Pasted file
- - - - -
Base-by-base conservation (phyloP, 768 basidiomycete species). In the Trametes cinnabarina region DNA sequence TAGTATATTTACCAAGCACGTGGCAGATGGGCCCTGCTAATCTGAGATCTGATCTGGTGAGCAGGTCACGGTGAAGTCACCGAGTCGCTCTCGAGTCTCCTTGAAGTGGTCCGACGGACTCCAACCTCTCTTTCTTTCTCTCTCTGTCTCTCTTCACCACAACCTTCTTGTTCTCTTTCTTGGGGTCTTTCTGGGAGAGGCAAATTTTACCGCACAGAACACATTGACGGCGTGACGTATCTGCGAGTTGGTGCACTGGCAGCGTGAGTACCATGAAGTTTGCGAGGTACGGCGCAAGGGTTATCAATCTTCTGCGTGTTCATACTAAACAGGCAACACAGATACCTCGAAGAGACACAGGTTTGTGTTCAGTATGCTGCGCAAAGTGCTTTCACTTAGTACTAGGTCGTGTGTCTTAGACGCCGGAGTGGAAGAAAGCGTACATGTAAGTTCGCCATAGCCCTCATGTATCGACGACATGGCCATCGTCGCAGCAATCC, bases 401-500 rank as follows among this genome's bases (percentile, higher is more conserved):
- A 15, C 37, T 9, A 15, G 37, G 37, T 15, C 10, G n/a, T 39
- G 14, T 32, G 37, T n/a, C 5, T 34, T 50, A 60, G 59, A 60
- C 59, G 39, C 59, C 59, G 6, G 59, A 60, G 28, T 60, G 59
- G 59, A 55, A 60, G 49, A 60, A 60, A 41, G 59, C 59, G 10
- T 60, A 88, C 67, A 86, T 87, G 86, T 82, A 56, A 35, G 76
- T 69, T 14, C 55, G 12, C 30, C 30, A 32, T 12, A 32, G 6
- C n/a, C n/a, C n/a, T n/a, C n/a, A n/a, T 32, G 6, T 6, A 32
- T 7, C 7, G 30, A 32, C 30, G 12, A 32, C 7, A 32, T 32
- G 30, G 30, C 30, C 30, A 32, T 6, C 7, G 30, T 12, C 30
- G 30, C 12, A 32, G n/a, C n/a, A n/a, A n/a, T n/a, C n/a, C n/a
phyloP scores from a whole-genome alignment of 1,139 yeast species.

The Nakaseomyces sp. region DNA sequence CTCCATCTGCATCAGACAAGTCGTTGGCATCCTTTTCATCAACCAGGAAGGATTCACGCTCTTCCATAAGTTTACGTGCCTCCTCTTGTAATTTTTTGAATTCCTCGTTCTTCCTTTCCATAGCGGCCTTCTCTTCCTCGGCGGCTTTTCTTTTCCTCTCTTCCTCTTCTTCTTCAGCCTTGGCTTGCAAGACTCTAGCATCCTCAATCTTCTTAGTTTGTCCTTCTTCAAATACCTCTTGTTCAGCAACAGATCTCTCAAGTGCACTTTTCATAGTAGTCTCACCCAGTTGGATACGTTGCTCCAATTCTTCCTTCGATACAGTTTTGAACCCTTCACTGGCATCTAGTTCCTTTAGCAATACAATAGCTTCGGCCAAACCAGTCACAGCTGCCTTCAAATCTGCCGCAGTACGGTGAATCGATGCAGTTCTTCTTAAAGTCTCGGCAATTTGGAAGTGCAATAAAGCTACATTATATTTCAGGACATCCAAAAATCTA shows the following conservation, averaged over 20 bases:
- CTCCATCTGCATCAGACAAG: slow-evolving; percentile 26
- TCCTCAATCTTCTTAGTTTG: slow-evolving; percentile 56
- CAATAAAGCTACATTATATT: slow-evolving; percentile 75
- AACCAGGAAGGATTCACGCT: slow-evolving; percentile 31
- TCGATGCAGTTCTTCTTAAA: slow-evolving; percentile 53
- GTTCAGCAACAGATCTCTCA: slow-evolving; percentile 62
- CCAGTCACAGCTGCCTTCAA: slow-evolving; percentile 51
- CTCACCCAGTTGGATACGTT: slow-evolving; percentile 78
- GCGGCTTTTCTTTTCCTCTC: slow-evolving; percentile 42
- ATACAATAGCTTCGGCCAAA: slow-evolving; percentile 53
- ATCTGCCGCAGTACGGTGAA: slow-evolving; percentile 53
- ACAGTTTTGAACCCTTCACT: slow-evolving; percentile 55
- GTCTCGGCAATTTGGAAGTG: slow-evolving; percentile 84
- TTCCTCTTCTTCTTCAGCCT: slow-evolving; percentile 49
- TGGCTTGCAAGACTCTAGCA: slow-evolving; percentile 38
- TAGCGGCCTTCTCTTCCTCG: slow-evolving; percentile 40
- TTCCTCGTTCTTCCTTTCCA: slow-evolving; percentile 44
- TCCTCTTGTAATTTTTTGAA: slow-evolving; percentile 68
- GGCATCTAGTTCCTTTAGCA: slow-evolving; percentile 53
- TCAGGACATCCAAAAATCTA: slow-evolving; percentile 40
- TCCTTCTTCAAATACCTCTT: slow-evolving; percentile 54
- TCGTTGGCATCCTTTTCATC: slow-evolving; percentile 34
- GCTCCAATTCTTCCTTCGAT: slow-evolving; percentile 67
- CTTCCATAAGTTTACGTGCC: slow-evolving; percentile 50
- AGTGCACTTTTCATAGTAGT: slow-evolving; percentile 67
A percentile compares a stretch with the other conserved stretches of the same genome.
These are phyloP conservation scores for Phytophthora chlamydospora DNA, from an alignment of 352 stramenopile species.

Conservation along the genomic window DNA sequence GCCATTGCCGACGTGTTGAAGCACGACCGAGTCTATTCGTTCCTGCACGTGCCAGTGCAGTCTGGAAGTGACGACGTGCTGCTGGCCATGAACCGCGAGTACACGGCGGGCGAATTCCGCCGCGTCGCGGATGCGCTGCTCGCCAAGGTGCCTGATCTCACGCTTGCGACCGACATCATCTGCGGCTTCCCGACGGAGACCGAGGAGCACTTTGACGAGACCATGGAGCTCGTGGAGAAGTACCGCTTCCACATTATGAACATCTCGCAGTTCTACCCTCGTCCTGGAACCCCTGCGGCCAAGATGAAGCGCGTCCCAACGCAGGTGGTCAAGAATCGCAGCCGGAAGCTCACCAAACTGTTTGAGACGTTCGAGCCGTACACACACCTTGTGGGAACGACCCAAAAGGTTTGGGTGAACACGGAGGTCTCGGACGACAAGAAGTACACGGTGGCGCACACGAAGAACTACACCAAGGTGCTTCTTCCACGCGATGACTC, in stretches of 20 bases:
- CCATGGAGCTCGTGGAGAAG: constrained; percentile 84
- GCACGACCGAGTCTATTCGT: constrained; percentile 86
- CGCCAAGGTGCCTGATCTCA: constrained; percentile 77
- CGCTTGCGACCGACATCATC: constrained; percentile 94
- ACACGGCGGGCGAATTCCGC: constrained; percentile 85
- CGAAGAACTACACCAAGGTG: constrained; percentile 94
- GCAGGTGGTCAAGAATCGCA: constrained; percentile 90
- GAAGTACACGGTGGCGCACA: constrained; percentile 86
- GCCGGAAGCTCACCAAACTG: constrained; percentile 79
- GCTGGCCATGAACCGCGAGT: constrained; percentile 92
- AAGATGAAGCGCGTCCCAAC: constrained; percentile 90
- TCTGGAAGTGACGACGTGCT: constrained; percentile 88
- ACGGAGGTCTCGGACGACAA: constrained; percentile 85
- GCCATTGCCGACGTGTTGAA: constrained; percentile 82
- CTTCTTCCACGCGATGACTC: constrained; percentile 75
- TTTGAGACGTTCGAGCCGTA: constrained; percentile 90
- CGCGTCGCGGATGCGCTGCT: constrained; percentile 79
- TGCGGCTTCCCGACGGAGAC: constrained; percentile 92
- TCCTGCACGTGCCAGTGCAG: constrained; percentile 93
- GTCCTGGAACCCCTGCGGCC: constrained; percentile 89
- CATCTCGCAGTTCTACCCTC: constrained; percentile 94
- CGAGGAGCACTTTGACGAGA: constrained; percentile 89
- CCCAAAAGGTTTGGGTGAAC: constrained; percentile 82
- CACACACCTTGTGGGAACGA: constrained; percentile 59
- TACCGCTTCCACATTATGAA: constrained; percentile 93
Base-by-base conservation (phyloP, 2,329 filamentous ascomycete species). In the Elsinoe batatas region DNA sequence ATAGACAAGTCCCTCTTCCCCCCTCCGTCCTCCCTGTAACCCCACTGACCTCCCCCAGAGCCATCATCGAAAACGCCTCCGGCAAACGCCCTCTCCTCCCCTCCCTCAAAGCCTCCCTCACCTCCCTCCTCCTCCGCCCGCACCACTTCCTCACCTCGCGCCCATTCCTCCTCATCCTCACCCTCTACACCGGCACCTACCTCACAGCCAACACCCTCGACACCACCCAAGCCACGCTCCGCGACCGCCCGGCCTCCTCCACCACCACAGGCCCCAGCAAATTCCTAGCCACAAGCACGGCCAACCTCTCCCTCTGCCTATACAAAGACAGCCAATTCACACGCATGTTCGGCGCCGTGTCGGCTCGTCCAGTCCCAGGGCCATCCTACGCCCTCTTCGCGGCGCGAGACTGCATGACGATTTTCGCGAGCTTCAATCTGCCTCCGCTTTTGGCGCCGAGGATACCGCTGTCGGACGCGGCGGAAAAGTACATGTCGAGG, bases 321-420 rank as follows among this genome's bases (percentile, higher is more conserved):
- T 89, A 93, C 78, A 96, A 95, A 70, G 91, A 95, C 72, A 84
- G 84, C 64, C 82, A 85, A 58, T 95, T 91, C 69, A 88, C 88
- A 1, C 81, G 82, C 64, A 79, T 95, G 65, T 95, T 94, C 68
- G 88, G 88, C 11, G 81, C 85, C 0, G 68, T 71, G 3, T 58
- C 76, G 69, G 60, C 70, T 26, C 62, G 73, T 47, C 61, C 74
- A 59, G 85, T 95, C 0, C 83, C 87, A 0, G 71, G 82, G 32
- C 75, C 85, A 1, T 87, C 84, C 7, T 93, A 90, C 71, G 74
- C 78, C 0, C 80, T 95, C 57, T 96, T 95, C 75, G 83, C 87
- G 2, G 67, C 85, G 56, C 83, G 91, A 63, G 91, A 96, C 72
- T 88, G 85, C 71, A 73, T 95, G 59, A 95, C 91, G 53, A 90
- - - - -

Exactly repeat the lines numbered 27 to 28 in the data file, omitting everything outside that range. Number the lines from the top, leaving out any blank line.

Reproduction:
- TTCCTCTTCTTCTTCAGCCT: slow-evolving; percentile 49
- TGGCTTGCAAGACTCTAGCA: slow-evolving; percentile 38